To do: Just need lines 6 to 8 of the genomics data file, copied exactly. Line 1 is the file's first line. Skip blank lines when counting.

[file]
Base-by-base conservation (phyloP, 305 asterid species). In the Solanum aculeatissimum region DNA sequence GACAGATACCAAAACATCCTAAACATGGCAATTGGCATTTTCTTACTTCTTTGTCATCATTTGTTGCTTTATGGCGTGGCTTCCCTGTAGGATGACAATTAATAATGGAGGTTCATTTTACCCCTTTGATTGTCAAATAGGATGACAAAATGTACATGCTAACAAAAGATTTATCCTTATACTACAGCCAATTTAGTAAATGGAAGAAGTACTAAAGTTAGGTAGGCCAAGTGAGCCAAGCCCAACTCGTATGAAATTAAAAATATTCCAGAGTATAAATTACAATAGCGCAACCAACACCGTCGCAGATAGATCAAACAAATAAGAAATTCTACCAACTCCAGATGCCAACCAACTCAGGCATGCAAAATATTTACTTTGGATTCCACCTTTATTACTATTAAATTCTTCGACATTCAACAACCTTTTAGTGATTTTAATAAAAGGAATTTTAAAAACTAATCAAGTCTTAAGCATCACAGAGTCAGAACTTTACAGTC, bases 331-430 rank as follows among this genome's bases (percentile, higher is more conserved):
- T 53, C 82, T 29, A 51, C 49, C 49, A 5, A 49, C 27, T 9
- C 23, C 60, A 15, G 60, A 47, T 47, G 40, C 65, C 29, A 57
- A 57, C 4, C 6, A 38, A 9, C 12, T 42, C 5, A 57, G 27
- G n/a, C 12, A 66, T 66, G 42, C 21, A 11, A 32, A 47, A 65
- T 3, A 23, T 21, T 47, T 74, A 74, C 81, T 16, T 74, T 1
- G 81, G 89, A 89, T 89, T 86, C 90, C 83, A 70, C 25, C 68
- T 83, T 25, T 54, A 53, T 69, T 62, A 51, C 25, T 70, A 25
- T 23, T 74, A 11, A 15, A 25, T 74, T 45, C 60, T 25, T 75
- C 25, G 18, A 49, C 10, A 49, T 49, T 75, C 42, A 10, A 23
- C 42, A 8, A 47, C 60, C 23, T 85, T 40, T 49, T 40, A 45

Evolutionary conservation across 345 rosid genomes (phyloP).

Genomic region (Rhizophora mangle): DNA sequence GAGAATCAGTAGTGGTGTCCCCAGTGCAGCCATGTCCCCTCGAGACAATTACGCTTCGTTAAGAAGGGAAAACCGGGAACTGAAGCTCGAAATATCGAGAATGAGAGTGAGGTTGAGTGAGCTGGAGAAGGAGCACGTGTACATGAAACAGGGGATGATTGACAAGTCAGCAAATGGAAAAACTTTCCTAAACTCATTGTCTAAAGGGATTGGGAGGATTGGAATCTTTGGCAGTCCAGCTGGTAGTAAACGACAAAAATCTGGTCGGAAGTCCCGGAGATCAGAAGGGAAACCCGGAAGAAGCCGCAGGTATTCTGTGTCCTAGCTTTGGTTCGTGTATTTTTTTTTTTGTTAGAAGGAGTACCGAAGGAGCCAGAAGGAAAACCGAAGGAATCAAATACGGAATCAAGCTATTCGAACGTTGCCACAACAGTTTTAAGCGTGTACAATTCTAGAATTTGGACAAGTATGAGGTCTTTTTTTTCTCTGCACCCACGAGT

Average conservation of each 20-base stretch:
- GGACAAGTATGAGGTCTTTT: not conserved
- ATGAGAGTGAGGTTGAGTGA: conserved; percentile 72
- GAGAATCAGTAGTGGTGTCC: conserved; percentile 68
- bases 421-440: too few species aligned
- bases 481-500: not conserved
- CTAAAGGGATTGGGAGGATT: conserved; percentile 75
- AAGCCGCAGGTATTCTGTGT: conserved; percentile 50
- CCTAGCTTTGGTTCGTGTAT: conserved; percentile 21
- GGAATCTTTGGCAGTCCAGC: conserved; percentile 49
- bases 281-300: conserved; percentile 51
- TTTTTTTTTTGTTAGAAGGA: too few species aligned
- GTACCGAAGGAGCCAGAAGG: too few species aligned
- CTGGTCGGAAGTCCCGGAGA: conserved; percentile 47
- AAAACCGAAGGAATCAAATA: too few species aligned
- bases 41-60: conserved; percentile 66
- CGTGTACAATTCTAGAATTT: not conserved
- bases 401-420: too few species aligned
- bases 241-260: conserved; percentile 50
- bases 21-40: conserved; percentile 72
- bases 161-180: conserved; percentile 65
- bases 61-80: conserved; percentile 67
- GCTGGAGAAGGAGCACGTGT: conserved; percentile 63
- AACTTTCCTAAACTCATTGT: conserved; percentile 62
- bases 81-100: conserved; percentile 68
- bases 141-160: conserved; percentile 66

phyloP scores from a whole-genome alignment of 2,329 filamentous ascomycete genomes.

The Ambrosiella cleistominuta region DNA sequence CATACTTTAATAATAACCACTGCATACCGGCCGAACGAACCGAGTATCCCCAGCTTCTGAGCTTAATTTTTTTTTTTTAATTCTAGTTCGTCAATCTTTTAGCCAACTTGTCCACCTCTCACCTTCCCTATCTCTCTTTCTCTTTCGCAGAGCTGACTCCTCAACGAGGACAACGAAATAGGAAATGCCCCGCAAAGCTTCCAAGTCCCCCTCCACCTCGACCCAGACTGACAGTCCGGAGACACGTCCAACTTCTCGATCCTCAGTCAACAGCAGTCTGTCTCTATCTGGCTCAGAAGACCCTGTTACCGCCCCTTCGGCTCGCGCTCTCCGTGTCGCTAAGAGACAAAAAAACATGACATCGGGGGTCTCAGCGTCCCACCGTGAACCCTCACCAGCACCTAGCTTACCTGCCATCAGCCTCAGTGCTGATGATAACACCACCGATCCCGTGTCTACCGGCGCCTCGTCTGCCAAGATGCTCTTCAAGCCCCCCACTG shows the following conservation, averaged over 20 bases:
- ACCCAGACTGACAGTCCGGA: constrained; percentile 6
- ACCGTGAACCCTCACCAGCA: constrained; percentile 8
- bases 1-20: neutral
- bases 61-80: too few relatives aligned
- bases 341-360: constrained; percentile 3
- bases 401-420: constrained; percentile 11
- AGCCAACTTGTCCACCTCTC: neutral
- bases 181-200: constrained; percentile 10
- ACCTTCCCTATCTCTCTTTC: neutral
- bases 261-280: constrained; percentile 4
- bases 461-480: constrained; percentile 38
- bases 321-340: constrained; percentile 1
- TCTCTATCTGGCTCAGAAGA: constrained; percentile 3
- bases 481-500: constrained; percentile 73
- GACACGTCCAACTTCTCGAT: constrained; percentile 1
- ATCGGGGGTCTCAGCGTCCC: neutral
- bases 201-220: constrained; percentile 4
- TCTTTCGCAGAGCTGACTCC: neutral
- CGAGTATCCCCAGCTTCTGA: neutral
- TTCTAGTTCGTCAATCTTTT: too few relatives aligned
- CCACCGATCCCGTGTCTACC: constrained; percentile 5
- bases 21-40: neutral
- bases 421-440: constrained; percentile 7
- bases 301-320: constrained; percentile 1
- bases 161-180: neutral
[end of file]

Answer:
- T 3, A 23, T 21, T 47, T 74, A 74, C 81, T 16, T 74, T 1
- G 81, G 89, A 89, T 89, T 86, C 90, C 83, A 70, C 25, C 68
- T 83, T 25, T 54, A 53, T 69, T 62, A 51, C 25, T 70, A 25